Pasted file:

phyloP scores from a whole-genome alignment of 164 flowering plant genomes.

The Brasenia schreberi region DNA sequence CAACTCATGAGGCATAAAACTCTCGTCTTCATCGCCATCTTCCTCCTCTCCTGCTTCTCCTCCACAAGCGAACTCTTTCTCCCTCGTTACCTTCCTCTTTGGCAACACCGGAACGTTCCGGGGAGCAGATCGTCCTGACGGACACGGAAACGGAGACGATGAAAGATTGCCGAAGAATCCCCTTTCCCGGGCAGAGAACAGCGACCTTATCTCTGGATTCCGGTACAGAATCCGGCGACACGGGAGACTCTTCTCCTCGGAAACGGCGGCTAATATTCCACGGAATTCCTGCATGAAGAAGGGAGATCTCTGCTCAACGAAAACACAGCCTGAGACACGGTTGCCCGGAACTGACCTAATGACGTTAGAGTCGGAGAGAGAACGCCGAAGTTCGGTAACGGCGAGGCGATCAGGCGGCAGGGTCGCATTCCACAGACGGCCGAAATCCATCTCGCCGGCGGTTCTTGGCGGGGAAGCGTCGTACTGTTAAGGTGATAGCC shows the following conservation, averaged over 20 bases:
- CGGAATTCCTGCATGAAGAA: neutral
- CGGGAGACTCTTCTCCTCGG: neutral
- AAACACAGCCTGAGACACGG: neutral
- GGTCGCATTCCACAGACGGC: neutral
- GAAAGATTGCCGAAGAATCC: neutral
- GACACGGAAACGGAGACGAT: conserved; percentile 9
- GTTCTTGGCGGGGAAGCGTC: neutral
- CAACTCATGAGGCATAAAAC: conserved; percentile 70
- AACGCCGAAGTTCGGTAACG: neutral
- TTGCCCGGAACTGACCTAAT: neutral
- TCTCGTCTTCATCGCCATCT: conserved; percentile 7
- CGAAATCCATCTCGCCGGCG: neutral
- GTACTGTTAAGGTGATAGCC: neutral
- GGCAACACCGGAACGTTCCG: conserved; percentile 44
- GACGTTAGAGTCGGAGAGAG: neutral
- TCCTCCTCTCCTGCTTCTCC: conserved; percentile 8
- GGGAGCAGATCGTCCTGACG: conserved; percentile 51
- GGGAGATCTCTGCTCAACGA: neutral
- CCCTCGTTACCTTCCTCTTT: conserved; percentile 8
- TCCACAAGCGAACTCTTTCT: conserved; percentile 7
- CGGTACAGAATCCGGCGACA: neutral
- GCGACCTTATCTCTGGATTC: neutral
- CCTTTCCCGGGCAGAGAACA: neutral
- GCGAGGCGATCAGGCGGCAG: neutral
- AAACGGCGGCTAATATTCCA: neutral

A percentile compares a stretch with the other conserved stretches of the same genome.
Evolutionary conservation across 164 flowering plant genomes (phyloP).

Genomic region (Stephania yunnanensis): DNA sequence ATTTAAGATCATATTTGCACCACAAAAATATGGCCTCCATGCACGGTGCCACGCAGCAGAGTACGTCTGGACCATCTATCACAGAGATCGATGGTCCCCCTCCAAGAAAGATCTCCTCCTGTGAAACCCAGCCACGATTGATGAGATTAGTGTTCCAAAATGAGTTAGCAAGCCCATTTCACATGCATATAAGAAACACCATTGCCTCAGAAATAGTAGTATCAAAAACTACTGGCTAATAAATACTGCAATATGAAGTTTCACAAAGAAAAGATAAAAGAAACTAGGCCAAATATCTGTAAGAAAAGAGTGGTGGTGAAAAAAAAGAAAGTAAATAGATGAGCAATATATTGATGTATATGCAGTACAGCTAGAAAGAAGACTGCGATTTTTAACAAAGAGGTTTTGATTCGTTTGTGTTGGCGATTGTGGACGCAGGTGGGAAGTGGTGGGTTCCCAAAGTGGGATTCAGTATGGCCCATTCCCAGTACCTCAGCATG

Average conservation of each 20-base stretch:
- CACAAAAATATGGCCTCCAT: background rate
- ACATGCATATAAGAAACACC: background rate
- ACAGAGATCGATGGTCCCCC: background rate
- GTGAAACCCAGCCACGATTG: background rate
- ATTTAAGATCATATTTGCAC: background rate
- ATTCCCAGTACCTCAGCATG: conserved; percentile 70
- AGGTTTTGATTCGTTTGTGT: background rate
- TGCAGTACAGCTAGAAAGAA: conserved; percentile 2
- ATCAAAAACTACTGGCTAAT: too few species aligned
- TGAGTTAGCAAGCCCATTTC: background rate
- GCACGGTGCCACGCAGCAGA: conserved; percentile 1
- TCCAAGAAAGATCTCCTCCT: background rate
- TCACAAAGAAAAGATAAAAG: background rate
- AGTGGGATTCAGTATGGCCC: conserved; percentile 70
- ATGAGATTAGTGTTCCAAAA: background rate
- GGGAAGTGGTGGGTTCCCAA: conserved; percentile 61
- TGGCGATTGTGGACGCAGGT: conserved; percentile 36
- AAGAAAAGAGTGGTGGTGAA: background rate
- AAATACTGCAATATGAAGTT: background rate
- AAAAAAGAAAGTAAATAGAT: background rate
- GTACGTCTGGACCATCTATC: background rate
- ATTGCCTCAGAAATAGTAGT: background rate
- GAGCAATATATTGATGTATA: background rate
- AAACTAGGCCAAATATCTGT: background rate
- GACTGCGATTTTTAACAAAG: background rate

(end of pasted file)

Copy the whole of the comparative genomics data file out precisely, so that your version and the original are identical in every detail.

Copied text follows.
phyloP scores from a whole-genome alignment of 164 flowering plant genomes.

The Brasenia schreberi region DNA sequence CAACTCATGAGGCATAAAACTCTCGTCTTCATCGCCATCTTCCTCCTCTCCTGCTTCTCCTCCACAAGCGAACTCTTTCTCCCTCGTTACCTTCCTCTTTGGCAACACCGGAACGTTCCGGGGAGCAGATCGTCCTGACGGACACGGAAACGGAGACGATGAAAGATTGCCGAAGAATCCCCTTTCCCGGGCAGAGAACAGCGACCTTATCTCTGGATTCCGGTACAGAATCCGGCGACACGGGAGACTCTTCTCCTCGGAAACGGCGGCTAATATTCCACGGAATTCCTGCATGAAGAAGGGAGATCTCTGCTCAACGAAAACACAGCCTGAGACACGGTTGCCCGGAACTGACCTAATGACGTTAGAGTCGGAGAGAGAACGCCGAAGTTCGGTAACGGCGAGGCGATCAGGCGGCAGGGTCGCATTCCACAGACGGCCGAAATCCATCTCGCCGGCGGTTCTTGGCGGGGAAGCGTCGTACTGTTAAGGTGATAGCC shows the following conservation, averaged over 20 bases:
- CGGAATTCCTGCATGAAGAA: neutral
- CGGGAGACTCTTCTCCTCGG: neutral
- AAACACAGCCTGAGACACGG: neutral
- GGTCGCATTCCACAGACGGC: neutral
- GAAAGATTGCCGAAGAATCC: neutral
- GACACGGAAACGGAGACGAT: conserved; percentile 9
- GTTCTTGGCGGGGAAGCGTC: neutral
- CAACTCATGAGGCATAAAAC: conserved; percentile 70
- AACGCCGAAGTTCGGTAACG: neutral
- TTGCCCGGAACTGACCTAAT: neutral
- TCTCGTCTTCATCGCCATCT: conserved; percentile 7
- CGAAATCCATCTCGCCGGCG: neutral
- GTACTGTTAAGGTGATAGCC: neutral
- GGCAACACCGGAACGTTCCG: conserved; percentile 44
- GACGTTAGAGTCGGAGAGAG: neutral
- TCCTCCTCTCCTGCTTCTCC: conserved; percentile 8
- GGGAGCAGATCGTCCTGACG: conserved; percentile 51
- GGGAGATCTCTGCTCAACGA: neutral
- CCCTCGTTACCTTCCTCTTT: conserved; percentile 8
- TCCACAAGCGAACTCTTTCT: conserved; percentile 7
- CGGTACAGAATCCGGCGACA: neutral
- GCGACCTTATCTCTGGATTC: neutral
- CCTTTCCCGGGCAGAGAACA: neutral
- GCGAGGCGATCAGGCGGCAG: neutral
- AAACGGCGGCTAATATTCCA: neutral

A percentile compares a stretch with the other conserved stretches of the same genome.
Evolutionary conservation across 164 flowering plant genomes (phyloP).

Genomic region (Stephania yunnanensis): DNA sequence ATTTAAGATCATATTTGCACCACAAAAATATGGCCTCCATGCACGGTGCCACGCAGCAGAGTACGTCTGGACCATCTATCACAGAGATCGATGGTCCCCCTCCAAGAAAGATCTCCTCCTGTGAAACCCAGCCACGATTGATGAGATTAGTGTTCCAAAATGAGTTAGCAAGCCCATTTCACATGCATATAAGAAACACCATTGCCTCAGAAATAGTAGTATCAAAAACTACTGGCTAATAAATACTGCAATATGAAGTTTCACAAAGAAAAGATAAAAGAAACTAGGCCAAATATCTGTAAGAAAAGAGTGGTGGTGAAAAAAAAGAAAGTAAATAGATGAGCAATATATTGATGTATATGCAGTACAGCTAGAAAGAAGACTGCGATTTTTAACAAAGAGGTTTTGATTCGTTTGTGTTGGCGATTGTGGACGCAGGTGGGAAGTGGTGGGTTCCCAAAGTGGGATTCAGTATGGCCCATTCCCAGTACCTCAGCATG

Average conservation of each 20-base stretch:
- CACAAAAATATGGCCTCCAT: background rate
- ACATGCATATAAGAAACACC: background rate
- ACAGAGATCGATGGTCCCCC: background rate
- GTGAAACCCAGCCACGATTG: background rate
- ATTTAAGATCATATTTGCAC: background rate
- ATTCCCAGTACCTCAGCATG: conserved; percentile 70
- AGGTTTTGATTCGTTTGTGT: background rate
- TGCAGTACAGCTAGAAAGAA: conserved; percentile 2
- ATCAAAAACTACTGGCTAAT: too few species aligned
- TGAGTTAGCAAGCCCATTTC: background rate
- GCACGGTGCCACGCAGCAGA: conserved; percentile 1
- TCCAAGAAAGATCTCCTCCT: background rate
- TCACAAAGAAAAGATAAAAG: background rate
- AGTGGGATTCAGTATGGCCC: conserved; percentile 70
- ATGAGATTAGTGTTCCAAAA: background rate
- GGGAAGTGGTGGGTTCCCAA: conserved; percentile 61
- TGGCGATTGTGGACGCAGGT: conserved; percentile 36
- AAGAAAAGAGTGGTGGTGAA: background rate
- AAATACTGCAATATGAAGTT: background rate
- AAAAAAGAAAGTAAATAGAT: background rate
- GTACGTCTGGACCATCTATC: background rate
- ATTGCCTCAGAAATAGTAGT: background rate
- GAGCAATATATTGATGTATA: background rate
- AAACTAGGCCAAATATCTGT: background rate
- GACTGCGATTTTTAACAAAG: background rate